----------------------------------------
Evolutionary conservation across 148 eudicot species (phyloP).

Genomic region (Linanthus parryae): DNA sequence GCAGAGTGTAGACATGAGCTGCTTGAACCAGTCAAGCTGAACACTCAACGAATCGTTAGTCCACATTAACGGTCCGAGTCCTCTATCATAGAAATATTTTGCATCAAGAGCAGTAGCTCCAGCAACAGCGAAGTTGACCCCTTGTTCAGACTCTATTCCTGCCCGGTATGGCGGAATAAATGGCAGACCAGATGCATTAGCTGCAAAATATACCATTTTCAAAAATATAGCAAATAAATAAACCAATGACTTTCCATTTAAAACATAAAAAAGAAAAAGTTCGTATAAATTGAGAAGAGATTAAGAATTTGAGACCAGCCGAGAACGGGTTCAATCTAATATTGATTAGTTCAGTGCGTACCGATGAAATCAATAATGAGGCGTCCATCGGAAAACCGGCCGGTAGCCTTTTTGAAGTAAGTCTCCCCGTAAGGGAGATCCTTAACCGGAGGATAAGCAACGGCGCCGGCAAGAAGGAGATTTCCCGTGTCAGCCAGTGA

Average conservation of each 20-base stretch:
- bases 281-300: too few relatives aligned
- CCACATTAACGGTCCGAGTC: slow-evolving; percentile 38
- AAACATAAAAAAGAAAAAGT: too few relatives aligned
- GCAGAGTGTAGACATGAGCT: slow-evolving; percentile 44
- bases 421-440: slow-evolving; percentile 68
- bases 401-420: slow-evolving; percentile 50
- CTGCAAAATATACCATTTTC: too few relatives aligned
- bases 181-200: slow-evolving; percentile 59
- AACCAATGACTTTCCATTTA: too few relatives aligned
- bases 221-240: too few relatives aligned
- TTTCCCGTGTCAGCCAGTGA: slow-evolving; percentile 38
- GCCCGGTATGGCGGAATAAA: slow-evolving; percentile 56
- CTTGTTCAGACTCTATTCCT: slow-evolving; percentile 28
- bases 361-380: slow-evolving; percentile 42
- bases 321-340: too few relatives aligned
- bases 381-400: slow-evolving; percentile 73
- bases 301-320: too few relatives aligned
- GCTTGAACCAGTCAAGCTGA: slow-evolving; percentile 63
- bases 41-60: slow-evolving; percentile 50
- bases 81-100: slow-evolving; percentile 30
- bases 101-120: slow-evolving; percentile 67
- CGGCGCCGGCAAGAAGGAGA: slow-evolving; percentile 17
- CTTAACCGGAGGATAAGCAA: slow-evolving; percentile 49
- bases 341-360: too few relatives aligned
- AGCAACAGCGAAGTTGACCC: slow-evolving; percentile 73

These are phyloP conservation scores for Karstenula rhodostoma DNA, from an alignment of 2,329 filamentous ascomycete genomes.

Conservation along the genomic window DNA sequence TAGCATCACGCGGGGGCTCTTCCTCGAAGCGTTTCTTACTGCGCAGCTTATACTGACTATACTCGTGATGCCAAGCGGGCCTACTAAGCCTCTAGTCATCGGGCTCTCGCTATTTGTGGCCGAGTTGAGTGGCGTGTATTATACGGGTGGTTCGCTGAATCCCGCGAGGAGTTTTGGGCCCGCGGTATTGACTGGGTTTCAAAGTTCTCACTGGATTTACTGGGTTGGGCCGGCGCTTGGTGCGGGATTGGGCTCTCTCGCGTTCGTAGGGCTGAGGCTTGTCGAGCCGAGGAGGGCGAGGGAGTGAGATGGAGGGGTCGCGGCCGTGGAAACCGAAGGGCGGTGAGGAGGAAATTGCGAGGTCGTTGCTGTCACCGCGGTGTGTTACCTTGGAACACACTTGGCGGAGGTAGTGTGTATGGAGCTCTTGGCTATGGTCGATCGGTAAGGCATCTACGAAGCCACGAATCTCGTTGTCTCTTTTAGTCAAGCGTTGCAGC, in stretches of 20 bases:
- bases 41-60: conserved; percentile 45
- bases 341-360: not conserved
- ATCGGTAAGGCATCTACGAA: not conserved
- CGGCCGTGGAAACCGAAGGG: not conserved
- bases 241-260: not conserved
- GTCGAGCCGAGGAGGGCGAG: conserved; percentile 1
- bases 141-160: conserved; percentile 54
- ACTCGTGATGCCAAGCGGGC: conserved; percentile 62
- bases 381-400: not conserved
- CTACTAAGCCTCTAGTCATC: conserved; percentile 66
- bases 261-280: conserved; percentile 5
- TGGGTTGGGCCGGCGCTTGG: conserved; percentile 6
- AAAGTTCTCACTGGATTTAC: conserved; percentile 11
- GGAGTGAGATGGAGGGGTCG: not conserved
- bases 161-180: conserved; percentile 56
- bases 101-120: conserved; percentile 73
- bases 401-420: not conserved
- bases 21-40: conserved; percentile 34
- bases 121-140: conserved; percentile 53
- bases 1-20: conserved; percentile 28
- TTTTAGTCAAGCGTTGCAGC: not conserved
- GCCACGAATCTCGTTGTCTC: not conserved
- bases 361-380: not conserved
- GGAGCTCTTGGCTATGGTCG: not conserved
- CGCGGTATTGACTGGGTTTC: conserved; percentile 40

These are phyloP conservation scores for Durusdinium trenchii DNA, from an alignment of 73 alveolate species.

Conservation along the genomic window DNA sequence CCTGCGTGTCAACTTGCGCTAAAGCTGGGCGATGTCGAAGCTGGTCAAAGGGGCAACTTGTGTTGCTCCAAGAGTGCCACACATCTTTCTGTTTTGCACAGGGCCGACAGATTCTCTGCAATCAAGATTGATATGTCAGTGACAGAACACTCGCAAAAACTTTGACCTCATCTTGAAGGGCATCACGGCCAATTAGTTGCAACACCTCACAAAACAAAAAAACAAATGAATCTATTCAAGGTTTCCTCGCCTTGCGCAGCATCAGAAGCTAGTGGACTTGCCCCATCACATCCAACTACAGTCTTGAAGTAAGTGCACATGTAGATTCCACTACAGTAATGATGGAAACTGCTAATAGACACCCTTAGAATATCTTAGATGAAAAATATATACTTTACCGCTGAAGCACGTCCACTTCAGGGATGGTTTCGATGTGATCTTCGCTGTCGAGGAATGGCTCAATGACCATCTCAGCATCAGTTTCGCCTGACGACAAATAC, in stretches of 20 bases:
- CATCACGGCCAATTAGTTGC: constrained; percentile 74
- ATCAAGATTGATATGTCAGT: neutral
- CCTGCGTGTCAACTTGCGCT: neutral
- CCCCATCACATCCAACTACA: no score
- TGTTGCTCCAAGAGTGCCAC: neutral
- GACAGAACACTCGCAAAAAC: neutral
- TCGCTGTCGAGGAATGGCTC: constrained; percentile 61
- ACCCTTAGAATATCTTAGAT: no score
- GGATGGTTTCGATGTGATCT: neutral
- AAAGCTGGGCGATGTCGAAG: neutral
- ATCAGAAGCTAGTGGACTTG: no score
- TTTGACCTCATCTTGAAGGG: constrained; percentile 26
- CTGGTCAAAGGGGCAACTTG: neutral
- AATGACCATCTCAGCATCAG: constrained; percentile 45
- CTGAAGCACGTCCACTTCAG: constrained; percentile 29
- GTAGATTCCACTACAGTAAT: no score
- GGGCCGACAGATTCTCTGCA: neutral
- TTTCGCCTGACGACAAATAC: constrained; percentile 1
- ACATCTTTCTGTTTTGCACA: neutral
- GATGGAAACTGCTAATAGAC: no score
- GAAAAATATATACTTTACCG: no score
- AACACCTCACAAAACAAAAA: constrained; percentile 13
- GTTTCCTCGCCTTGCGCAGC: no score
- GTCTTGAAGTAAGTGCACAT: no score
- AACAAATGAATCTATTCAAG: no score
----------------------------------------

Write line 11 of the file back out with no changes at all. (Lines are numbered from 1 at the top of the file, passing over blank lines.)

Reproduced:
- bases 181-200: slow-evolving; percentile 59